Snow days are so passé. Now it's all about budget cut days.
Yes, faced with budget woes, the Burnsville School district is considering giving its students every other Monday off, or starting their summer before Memorial Day in an aim to save $5 million next year, the Minneapolis Star-Tribune reports. If officials go through with the plan, students would still be in school for the same number of hours.
The possibility of giving students a four-day week every other week may seem extreme, but Burnsville isn't the only school district looking for creative ways to prevent a budget crisis, according to the Associated Press. The recession has cut into education spending in towns across the country, as localities run out of the federal stimulus dollars that have staved off widespread job cuts over the past two years.
In northern Texas, a growing number of public schools are using an innovative tactic to close funding gaps without foregoing school days: Selling ad space on their buses and buildings. The commercialization of public school spaces comes in response to the Texas' legislature's decision to cut $5.4 billion in education funding and grants last year.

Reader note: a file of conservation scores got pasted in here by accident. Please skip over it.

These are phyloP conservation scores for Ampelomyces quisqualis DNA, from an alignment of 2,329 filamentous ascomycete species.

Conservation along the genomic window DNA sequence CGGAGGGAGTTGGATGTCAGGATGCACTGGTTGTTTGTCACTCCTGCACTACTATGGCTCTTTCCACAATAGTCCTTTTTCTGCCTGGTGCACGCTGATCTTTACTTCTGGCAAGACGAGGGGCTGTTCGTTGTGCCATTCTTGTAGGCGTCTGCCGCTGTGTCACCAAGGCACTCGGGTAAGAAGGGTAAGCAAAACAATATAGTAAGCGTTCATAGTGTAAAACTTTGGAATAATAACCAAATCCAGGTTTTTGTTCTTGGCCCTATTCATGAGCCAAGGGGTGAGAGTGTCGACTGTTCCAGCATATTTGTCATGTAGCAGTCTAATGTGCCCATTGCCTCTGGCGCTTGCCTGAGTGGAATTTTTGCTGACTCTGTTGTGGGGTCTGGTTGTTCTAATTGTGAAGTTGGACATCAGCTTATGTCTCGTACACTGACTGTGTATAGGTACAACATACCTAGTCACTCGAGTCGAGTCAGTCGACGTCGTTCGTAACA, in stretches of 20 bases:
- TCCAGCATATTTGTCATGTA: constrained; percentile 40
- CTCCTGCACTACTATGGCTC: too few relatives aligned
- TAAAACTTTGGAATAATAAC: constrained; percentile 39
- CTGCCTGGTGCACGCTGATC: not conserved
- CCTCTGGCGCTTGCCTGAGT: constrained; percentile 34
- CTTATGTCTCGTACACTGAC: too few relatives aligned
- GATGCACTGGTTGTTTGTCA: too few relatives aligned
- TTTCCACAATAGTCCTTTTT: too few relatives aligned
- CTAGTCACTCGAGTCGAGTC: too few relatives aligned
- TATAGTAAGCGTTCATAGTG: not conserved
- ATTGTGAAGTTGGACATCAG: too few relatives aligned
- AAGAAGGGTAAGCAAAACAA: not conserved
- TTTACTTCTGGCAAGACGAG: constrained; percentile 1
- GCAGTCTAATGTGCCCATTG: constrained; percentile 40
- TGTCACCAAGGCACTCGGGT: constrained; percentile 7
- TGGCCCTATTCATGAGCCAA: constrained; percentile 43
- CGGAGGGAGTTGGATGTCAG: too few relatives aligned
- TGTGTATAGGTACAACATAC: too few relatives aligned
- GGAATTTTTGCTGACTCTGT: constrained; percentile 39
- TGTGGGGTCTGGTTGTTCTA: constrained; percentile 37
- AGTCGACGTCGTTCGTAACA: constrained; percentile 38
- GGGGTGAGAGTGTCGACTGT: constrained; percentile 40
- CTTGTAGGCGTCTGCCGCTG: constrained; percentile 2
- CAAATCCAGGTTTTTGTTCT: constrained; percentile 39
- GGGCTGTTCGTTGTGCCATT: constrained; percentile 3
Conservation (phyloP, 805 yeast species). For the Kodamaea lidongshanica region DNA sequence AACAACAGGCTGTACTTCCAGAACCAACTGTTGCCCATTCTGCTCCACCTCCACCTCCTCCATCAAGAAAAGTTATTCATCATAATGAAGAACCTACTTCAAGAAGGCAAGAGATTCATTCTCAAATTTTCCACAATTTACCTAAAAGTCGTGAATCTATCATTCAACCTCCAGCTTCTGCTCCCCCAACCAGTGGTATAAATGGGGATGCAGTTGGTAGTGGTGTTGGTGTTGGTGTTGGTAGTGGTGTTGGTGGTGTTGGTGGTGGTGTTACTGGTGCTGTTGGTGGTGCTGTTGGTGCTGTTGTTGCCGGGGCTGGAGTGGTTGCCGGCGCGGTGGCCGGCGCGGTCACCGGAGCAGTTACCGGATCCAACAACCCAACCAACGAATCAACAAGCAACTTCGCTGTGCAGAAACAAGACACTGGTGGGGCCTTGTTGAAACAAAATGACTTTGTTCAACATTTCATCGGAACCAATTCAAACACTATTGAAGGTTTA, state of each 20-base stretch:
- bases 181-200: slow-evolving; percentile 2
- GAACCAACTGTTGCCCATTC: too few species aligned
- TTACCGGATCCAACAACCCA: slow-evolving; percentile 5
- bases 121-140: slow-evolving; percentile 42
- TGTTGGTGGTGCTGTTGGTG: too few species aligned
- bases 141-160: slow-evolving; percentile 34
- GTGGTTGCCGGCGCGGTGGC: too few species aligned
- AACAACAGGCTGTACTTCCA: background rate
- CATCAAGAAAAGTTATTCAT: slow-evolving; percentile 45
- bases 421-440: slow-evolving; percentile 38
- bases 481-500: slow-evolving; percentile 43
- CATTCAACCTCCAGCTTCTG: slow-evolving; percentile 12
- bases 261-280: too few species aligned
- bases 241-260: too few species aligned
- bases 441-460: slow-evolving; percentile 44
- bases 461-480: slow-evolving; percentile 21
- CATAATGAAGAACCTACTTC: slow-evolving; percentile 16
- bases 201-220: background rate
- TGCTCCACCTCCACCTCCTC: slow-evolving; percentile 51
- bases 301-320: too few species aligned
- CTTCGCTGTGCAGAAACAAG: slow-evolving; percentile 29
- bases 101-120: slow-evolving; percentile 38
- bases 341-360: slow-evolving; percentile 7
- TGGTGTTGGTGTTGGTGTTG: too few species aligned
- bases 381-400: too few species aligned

It's not just K-12 public schools that are coping with cuts to state funding. Many public colleges are outsourcing some non-essential services like parking lot management and dorm construction in an effort to save money amid state cuts to higher education.
But cuts to education funding aren't the only casualties of cash-strapped towns. In Baltimore, town officials are considering putting historic landmarks up for sale in an effort to close a $48 million shortfall. The town of North Las Vegas may charge its residents and visitors a fee to enter its new park. And in Highland Park, Michigan, officials ripped out more than 1,000 of its street lights to save money on its energy bills.